In my view anyone who hasn't befriended someone who is gay or has a gay family member has no basis for voting on a public policy matter that affects gays, period. It's much easier to say "gays are bad" (because they have sex in ways we don't understand) than to explain a corporate agenda while leaving out the part about massive campaign contributions and policies that exclusively benefit the very wealthy. This is why most people regularly vote against their own economic interests. Culture war strategists mask their family destroying policies with cynical "pro-family" rhetoric. It's disgusting.

Gay relationships are not a threat to my heterosexual marriage. The real threats are conservative republican economic policies on health insurance, retirement, bankruptcy, education, consumer protection, and the environment. A state with sky high divorce rates and the largest number of children without health insurance needs to look elsewhere for the culprit - like to its own leadership.

Liberal Massachusetts has the lowest divorce rate in the country. Conservative Texas has nearly double that rate. In fact most of the red states have much higher divorce rates than the blue states. And here's the kicker: born again Christians have among the highest divorce rates.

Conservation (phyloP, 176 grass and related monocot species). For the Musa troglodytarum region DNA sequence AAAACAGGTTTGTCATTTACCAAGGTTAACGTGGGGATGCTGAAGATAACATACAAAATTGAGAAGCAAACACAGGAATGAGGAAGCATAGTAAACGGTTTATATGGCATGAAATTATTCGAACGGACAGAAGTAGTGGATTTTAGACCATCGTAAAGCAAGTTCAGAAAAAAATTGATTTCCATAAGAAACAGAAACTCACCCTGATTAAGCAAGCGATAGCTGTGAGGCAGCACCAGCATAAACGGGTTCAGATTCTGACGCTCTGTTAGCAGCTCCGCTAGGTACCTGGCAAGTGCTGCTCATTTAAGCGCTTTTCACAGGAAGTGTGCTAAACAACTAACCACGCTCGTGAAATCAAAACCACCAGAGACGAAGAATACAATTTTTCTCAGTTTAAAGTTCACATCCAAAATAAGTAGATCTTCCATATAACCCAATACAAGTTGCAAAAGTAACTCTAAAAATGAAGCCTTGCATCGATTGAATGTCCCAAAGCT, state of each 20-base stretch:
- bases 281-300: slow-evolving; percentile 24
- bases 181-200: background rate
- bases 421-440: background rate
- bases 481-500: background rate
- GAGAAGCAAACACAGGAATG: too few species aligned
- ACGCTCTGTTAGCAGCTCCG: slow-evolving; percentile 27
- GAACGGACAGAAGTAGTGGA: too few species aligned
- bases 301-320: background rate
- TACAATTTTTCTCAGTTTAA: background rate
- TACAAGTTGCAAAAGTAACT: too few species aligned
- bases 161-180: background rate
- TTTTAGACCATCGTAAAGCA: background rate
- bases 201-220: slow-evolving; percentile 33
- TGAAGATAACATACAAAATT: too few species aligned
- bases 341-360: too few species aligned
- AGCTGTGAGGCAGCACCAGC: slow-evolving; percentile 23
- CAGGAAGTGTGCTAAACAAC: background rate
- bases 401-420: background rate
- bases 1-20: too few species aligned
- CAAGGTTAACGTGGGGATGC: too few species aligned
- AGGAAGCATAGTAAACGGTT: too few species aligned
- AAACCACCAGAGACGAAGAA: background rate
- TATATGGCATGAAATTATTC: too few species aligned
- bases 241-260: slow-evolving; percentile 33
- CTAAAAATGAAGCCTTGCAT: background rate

I think the biggest sin that many Christians make is to have such confidence in their understanding of the will of God that they can base specific policy decisions on it. That is a consumer christianity that is nothing more than a propaganda tool of conservative politicians.

McJesus wants you to drive a giant SUV and vote Republican, hate gays, and keep your fucking mouth shut. And so does Tom Delay and Governor Perry.

The real Jesus said nothing about SUV's, homosexuality, or republicans.

 

Posted by Dean Terry at November 20, 2005 10:49 PM
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That we have codified bias against a whole group of people in our State Constitution astounds me. That such bias is seen as legal and ethical in a Democratic society is even more astounding. Substitute "gay" for "black," and see what I mean.

As a married straight woman I was not fearful that gay marriage would harm my family. But as an American citizen who believes in Democracy and the freedoms it ensures its people, I did feel that Prop 2 would harm my country.

--Dene

Posted by: Dene Grigar at November 21, 2005 09:59 AM

Great discussion!

As you suggest, one disturbing aspect is the all-but-complete absence of any thoughtful discussion.

Among other things, Ive yet to hear it acknowledged in so many words that were basically saying that love, commitment, children, sex, etc.none of that really matters. Because ALL of those criteria can be lacking, and we'll still allow you to marry or remain married, so long as you happen to have the right bits of flesh between your legs; and even where all other possible criteria are present, if you dont have the right bits of flesh, you cant be married.

We'll even permit a gay man and a lesbian to marry. But above all else, THERE MUST BE ONE PENIS, ONE VAGINA.

In eons past, this definition might have been the best we could come up with; but surely we can do better now.

Posted by: Carolyn Sortor at November 22, 2005 12:06 AM